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Damn you and your integers C#!

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Guess what? It's time to play "spot the bug" again!


public static int RRCA( Processor Processor, Opcode Opcode )
{
int Carry = ( Processor.A << 7 );
Processor.A = (byte)( ( Processor.A >> 1 ) | Carry );
Processor.NegativeFlag = false;
Processor.HalfCarryFlag = false;
Processor.CarryFlag = ( Carry != 0 );
return 0;
}



Yep thanks to C#'s "lets make everything an integer" policy, Carry isn't just limited to 0 or 128. Well part of this is of course my fault for making Carry an integer or forgetting that shifting a byte doesn't return a byte.

New version:


public static int RRCA( Processor Processor, Opcode Opcode )
{
Processor.A = (byte)( ( Processor.A >> 1 ) | ( Processor.A << 7 ) );
Processor.NegativeFlag = false;
Processor.HalfCarryFlag = false;
Processor.CarryFlag = ( ( Processor.A & 0x80 ) != 0 );
return 0;
}



This fixes the "platform bug" in Mega Man 2 that I showed a couple entries ago. Unfortunately it hasn't fixed much else [sad].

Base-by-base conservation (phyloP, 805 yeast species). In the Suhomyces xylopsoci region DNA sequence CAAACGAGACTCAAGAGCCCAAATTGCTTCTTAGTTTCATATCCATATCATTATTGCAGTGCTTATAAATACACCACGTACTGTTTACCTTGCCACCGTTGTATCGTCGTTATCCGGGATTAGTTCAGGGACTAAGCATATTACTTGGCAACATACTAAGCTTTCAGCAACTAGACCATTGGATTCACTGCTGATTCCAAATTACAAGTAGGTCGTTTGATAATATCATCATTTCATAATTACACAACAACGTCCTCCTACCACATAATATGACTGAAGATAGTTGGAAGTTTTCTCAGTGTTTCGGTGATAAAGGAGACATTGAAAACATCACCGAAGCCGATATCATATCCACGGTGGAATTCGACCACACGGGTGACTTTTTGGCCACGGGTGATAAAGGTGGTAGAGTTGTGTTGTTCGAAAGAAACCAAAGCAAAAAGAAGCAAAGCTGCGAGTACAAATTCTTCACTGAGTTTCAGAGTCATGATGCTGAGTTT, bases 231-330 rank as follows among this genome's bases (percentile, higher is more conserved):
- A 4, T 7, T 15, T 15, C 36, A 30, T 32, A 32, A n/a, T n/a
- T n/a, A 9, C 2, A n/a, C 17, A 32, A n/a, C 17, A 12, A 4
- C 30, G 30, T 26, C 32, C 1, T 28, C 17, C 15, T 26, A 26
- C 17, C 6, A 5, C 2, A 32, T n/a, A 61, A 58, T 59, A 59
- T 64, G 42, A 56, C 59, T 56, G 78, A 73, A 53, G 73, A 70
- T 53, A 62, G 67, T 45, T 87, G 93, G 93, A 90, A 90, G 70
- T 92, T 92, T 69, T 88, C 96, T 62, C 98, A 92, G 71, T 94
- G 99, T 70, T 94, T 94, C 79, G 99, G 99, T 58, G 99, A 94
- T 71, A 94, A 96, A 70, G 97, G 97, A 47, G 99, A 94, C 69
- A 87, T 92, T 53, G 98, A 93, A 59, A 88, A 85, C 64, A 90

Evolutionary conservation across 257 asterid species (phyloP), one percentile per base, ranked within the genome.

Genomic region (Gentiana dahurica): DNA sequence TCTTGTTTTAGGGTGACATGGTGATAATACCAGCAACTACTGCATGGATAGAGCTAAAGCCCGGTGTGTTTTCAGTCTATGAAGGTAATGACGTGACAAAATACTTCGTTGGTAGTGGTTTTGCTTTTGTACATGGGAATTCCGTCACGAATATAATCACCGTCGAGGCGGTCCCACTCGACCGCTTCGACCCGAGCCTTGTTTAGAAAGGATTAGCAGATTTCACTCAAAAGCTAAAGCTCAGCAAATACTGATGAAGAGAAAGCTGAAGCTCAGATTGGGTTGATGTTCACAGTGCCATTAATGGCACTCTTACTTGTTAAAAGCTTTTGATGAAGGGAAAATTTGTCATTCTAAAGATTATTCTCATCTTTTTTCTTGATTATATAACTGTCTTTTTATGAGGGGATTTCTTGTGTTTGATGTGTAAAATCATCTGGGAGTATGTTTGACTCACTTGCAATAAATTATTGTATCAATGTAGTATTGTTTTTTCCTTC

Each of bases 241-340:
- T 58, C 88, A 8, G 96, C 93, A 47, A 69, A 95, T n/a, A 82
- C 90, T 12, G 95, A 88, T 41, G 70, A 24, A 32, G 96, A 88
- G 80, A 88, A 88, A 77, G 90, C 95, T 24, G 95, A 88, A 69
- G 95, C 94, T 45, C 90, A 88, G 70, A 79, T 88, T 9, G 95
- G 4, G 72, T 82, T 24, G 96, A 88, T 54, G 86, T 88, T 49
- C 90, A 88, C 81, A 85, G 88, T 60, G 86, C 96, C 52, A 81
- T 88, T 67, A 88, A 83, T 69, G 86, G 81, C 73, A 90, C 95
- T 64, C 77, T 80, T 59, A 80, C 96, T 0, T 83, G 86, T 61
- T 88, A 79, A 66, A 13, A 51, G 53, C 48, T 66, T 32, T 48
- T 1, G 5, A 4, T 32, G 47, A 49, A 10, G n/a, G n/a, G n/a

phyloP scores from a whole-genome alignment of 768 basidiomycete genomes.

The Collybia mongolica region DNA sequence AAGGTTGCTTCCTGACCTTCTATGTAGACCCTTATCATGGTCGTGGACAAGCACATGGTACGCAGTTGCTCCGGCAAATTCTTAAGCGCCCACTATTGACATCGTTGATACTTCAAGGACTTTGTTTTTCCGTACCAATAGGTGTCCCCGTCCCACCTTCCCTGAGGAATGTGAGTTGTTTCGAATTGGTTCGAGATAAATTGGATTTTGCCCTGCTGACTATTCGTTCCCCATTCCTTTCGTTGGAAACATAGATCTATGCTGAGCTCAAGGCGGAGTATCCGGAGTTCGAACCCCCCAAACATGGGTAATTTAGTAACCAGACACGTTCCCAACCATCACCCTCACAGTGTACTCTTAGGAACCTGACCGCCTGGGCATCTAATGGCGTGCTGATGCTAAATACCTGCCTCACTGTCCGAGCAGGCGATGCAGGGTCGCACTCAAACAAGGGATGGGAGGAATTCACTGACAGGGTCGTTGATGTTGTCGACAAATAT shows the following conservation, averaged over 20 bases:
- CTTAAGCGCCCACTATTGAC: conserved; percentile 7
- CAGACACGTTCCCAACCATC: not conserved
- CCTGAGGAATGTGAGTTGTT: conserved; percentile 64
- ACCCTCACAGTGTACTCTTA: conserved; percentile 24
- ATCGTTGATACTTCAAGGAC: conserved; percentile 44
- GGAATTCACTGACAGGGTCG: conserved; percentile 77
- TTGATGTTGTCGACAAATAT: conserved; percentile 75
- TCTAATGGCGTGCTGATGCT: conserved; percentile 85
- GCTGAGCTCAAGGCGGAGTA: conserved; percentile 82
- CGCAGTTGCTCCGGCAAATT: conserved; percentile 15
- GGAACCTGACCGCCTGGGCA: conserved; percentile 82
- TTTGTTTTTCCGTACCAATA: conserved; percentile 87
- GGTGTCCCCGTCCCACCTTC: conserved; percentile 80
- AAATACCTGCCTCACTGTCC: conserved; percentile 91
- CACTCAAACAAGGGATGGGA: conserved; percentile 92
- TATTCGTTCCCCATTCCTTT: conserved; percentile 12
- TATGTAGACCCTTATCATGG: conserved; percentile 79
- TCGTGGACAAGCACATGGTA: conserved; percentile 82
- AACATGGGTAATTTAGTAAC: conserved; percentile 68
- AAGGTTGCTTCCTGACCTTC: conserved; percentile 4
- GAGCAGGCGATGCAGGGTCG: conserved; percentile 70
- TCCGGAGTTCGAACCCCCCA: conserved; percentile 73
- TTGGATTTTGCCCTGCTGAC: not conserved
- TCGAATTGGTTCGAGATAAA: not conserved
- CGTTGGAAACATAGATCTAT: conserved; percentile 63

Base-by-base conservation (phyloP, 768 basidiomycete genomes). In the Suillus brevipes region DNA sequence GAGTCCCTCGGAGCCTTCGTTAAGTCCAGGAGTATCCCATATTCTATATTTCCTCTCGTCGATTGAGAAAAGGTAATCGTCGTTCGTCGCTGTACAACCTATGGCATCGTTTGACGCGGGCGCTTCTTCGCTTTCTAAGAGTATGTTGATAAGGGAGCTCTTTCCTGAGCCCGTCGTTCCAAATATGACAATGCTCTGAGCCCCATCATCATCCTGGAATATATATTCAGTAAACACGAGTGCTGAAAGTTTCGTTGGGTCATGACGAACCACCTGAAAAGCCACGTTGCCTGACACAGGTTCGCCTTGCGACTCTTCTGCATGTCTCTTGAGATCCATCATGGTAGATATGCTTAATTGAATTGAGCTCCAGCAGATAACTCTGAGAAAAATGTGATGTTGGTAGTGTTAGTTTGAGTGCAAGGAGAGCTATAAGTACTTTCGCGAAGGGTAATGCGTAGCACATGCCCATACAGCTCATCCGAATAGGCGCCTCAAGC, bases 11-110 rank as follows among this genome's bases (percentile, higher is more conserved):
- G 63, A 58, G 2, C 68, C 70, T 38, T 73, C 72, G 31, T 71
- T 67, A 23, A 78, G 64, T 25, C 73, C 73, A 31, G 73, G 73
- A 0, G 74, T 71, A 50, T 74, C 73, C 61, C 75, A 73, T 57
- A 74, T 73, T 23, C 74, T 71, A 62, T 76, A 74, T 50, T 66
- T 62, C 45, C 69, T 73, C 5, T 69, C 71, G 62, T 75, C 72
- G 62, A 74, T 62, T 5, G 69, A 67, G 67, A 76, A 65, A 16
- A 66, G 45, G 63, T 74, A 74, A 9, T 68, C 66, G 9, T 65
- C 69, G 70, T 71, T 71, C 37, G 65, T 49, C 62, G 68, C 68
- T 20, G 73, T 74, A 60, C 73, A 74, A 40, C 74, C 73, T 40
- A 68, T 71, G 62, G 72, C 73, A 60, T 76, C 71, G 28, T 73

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There's nothing worse than fixing a fundamental emulation issue to have it fix almost nothing.

If it makes you feel any better, I spent all day trying to figure out what was going wrong with emulation of Metroid, only to find out that the bug that I was trying to fix exists on the actual console.

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Quote:
Original post by Drilian
If it makes you feel any better, I spent all day trying to figure out what was going wrong with emulation of Metroid, only to find out that the bug that I was trying to fix exists on the actual console.


What exactly was the problem?

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When there gets to be a lot of things on-screen, all of the sprites on-screen start to flicker like crazy and, occasionally, show different characters. Turns out, it's just that the game code can't keep up with the game update time because of all of the stuff going on, and the sprite data loading is one of the last things to run, so it doesn't have time to completely finish before rendering, eventually causing graphical corruption.

I also tried debugging a (very similar) issue in Super Mario Bros...if you get a bit too much going on at once, the game will skip a frame and not scroll the status bar at the top to its correct location, so it flickers off to the side.

That's the biggest problem with writing an emulator (once you have the majority of it up and running, anyway): it's hard to tell which things you see are bugs, and which things are just how things are.

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